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Prepare for Typhoon Season in Hong Kong

Posted: May 13 2016Last Updated: May 13 2016
Hong Kong
Hong Kong has a subtropical climate with distinct seasons. During the summer, the city can get extremely hot and humid , the hottest daytime temperature often exceeds 32°C with an average of over 80% humidity, creating favorable conditions for the occasional typhoon to skirt by. 
Hong Kong’s typhoon season begins in May and lasts through late September, with typhoons particularly prevalent during the latter months. Although typhoons rarely hit the city directly, they have potential to cause severe damage and can be quite dangerous despite Hong Kong being well equipped to handle such events. People living on outlying islands or in low-lying areas are often most affected but no matter where you live, it is worth taking a few precautions and being aware of what the various typhoon signals mean.
Hong Kong Typhoon Signals  
Hong Kong's Tropical Cyclone Warning SignalsWhen a typhoon is approaching, warnings are broadcasted on Hong Kong Observatory’s website and mobile app, television, and radio so citizens can take any necessary precautions ahead of the impending approach.
There are 5 levels of warning signals issued by the Observatory, from standby Signal No.1 to extreme strong typhoon/hurricane Signal No.10. Upon the hoisting of Signal No.8, most businesses and shops will be closed and flights are often cancelled for safety reasons.
T1: Standby. A tropical cyclone is within about 800 kilometers of Hong Kong and may affect the territory. You should take the typhoon into account when planning any outdoor activities and be aware that strong winds may occur over offshore waters. Stay alert and listen to broadcasts for updates on the typhoon’s route.
T3: Strong wind is expected to persist and gusts may exceed 100 km per hour with possible heavy rain. When a No. 3 Signal is issued, all kindergartens will be closed. 
If the No. 8 Signal is due to be hoisted, the Observatory will advise the public about two hours in advance so everyone can make necessary arrangements to find a safe place to take shelter. MTR and buses will continue to operate with strengthened service but ferries might be suspended at short notice as the storm progresses. Police will also issue regular advisory notices about road conditions.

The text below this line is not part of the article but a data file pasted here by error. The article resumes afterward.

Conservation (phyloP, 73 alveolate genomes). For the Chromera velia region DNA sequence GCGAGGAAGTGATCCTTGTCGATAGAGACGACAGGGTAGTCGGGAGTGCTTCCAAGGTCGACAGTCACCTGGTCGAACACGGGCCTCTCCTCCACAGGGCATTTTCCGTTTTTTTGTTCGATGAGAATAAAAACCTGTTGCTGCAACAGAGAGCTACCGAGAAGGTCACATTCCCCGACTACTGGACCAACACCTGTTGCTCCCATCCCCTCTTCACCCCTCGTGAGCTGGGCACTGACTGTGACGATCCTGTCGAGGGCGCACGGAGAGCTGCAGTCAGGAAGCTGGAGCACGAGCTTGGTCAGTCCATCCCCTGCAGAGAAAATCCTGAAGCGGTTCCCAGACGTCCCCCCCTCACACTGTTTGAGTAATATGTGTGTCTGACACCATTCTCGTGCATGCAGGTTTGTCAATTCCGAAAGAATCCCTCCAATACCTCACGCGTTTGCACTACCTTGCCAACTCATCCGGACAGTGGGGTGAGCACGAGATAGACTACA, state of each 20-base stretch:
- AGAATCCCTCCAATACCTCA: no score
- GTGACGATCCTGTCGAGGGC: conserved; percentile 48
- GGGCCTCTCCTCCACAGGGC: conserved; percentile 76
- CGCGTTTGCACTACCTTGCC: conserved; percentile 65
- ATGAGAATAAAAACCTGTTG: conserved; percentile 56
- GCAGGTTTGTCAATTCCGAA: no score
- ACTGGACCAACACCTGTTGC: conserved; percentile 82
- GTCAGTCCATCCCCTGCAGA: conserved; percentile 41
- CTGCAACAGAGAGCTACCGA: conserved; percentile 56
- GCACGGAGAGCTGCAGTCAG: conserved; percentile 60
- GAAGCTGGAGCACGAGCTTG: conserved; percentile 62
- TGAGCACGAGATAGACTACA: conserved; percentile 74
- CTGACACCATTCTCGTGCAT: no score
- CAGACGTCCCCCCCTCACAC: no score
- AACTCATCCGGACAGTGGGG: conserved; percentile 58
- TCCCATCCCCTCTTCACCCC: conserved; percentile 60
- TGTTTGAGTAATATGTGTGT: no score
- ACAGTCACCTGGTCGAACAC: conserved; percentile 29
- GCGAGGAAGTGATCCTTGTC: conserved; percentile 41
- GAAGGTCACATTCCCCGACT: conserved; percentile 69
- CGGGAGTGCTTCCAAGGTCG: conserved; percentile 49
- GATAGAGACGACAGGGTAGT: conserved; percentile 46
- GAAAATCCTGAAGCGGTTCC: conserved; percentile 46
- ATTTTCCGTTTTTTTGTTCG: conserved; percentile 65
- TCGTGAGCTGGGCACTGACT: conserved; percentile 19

All schools will be closed for the day, but if students are already on their way to school, schools will make special arrangements for teachers to look after them until it is safe to return home. For work arrangements, employees may refer to http://www.labour.gov.hk/eng/public/wcp/Rainstorm.pdf for detailed information.
T8: Gale or storm force wind is imminent while gusts may exceed 180 km per hour. Winds are normally expected to reach gale force within 12 hours after Signal No.8 replaces the No.3 signal. Most businesses will be closed and employees will be advised to leave work for home. 
T9: Gale or storm force wind is increasing or expected to increase significantly in strength. Stay indoors and away from exposed windows and doors to avoid flying debris.
T10: Hurricane force wind is expected or blowing with sustained speed reaching upwards of 118 km/h with gusts that may exceed 220 km/h. You should continue to remain indoors until the typhoon weakens.
Precautions Against Typhoons
Hong Kong is well prepared for typhoons so you do not need to panic. Stay alert and informed at all times and take any essential measures before gale winds commence to protect yourself from harm well in advance . Here are some general tips to get you started on your typhoon protections:
  1. Listen to weather reports on further information about the typhoon route. Pay attention to any warnings of an impending signal. The weather in different parts of the city might vary owing to local topographical conditions or the presence of nearby buildings, for example, winds are often stronger in waterfront locations and high grounds. You should not simply rely on the signal issued, also taking note of your surrounding environment and what you can observe yourself.
  2. Avoid loitering in streets or in open areas. Return home as soon as possible if conditions permit. 
  3. Stay away from hoardings, scaffoldings and temporary structures. 
  4. Stay away from the shoreline and do not engage in water sports.
  5. Remove or secure all loose objects from balconies and rooftops.
  6. Lock all exterior facing windows and doors and do not stand near them. Fit bars into positions and insert reinforced typhoon shutters and gates if available. You can also board up windows and doors with boards or tape to reduce damage.
  7. Park your car where it is least likely to be damaged.
  8. Prepare spare towels or rugs to soak up any water that might seep through window cracks.

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